Living Las Vegas: Vegas Summer League, Vol. V
Also see: Vegas: Volume I | Vegas: Volume II | Vegas: Volume III | Vegas: Volume IV

By NBA TV's Rick Kamla

Video: Rick Kamla from Las Vegas | Podcasts

Foye ruled the Vegas hardwood.
Garrett Ellwood/NBAE/Getty Images
LAS VEGAS, July 15, 2006 -- Tears are dripping onto the keyboard of my laptop as I come to you from a hotel room in New York-New York following the final day of the 2006 Vegas Summer League.

No, Iím not crying over my unsuccessful stint at the blackjack table the other day. Iím crying tears of prideful joy for my boy Randy Foye, who won VSL MVP honors with another smashing performance in another Timberwolves victory.

He picked apart the Hornets with 19 points, five rebounds, five assists, and four steals, finishing the VSL with averages of 24.8 points, 4.2 rebounds and 2.2 steals. He shot 53 percent from the floor, 38 percent from deep, and 87 percent from the line in five games in the desert.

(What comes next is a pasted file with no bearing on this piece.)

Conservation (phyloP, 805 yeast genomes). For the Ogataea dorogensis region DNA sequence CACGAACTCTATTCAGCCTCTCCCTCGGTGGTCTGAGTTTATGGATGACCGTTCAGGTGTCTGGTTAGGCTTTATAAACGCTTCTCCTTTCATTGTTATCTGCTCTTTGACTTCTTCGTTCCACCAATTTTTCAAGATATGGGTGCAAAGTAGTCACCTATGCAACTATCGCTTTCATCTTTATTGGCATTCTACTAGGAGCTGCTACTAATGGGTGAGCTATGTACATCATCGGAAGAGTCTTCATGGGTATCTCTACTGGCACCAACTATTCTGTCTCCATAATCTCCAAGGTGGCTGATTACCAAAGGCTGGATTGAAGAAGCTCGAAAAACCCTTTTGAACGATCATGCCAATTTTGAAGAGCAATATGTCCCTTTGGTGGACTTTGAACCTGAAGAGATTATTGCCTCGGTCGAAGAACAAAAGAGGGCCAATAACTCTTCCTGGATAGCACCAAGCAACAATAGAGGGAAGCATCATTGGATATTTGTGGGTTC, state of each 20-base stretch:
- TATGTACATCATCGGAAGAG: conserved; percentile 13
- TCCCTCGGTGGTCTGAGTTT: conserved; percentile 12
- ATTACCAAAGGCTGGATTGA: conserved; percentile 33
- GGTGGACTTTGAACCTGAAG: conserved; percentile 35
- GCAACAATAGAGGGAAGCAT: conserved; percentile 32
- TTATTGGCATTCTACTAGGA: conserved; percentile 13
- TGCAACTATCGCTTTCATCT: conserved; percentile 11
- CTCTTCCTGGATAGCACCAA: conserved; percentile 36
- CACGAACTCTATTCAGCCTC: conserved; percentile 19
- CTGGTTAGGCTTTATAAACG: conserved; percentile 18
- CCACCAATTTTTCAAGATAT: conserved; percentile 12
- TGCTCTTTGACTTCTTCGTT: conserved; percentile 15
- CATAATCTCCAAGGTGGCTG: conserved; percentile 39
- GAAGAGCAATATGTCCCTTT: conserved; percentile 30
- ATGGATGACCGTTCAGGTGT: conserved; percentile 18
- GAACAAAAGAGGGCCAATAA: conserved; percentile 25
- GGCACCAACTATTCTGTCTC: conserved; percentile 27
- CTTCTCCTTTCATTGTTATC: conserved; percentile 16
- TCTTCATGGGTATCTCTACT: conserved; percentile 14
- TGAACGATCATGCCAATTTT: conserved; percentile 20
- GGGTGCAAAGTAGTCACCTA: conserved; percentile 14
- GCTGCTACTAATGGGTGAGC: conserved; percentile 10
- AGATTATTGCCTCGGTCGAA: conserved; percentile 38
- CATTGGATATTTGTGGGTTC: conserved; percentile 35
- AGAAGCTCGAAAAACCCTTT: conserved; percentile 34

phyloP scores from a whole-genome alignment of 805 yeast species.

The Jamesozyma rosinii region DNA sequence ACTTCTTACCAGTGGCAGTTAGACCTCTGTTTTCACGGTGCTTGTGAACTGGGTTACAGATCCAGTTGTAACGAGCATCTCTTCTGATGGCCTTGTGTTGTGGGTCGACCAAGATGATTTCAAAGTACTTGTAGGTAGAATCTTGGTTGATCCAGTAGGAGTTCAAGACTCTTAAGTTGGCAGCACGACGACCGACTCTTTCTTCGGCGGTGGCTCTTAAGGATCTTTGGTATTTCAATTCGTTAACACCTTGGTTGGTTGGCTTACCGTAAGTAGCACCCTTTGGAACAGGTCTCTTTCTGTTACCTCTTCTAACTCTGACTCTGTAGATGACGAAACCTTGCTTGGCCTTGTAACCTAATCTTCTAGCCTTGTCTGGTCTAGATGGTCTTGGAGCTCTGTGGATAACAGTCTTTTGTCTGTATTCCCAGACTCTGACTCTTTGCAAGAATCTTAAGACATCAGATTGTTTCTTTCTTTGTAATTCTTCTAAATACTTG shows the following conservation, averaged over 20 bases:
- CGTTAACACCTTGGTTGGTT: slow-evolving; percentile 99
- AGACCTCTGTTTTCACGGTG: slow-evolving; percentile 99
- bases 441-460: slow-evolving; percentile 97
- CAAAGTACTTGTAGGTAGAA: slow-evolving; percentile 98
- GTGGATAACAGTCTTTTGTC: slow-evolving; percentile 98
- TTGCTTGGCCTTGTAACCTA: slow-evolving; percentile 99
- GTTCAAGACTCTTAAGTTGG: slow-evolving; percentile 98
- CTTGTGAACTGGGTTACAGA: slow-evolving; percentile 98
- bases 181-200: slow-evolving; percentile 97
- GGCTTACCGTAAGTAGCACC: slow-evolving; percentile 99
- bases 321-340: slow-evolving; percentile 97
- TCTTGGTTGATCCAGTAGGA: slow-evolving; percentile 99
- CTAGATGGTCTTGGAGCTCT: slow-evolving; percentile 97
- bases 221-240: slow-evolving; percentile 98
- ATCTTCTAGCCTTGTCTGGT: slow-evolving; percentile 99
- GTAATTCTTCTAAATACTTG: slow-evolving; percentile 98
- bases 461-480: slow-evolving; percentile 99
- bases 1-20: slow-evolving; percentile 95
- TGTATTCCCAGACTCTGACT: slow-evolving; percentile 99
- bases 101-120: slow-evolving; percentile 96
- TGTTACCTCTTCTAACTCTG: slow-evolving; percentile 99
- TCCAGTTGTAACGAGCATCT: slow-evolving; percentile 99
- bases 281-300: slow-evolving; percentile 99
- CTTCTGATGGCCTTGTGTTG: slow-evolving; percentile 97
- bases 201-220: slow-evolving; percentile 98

The next time we see Randy heíll be driving to the hole at will in the NBA.

Unfortunately for Italian fans, the next time they'll see Andrea Bargnani, heíll be in the NBA Ė not the FIBA World Championships which begin next month in Japan.

According to ESPN.com, the demands of his new job, which include English lessons, will preclude him from competing with his countrymen. Per the report, there is no ill will on either side, as Bargnani expects to play for the Italian National Team in the future.

That report hit the web before Fridayís game, when Bargnani suffered a minor back injury that caused him to leave for good in the second quarter.

Bargnani suffered the injury on a block attempt of Clevelandís Brandon Hunter, whose brute strength probably proved too much for Bargnaniís body to handle. (I donít know if youíve seen Hunter, but heís built like a defensive end.)

Bargnani went to the locker room following the play and returned to the bench late in the first quarter. He then started the second quarter, missing a pair of free throws and another jumper before looking good on a block. We thought he was good-to-go at that point, but he made another trip to the locker room later in the quarter. Bargnani spent the second half watching from the bench, as his VSL concluded with three points in just eight minutes.

I spoke with Raptorsí assistant general manager Maurizio Gherardini after the game and he said that Bargnaniís second-half DNP was purely precautionary and that the injury was not serious.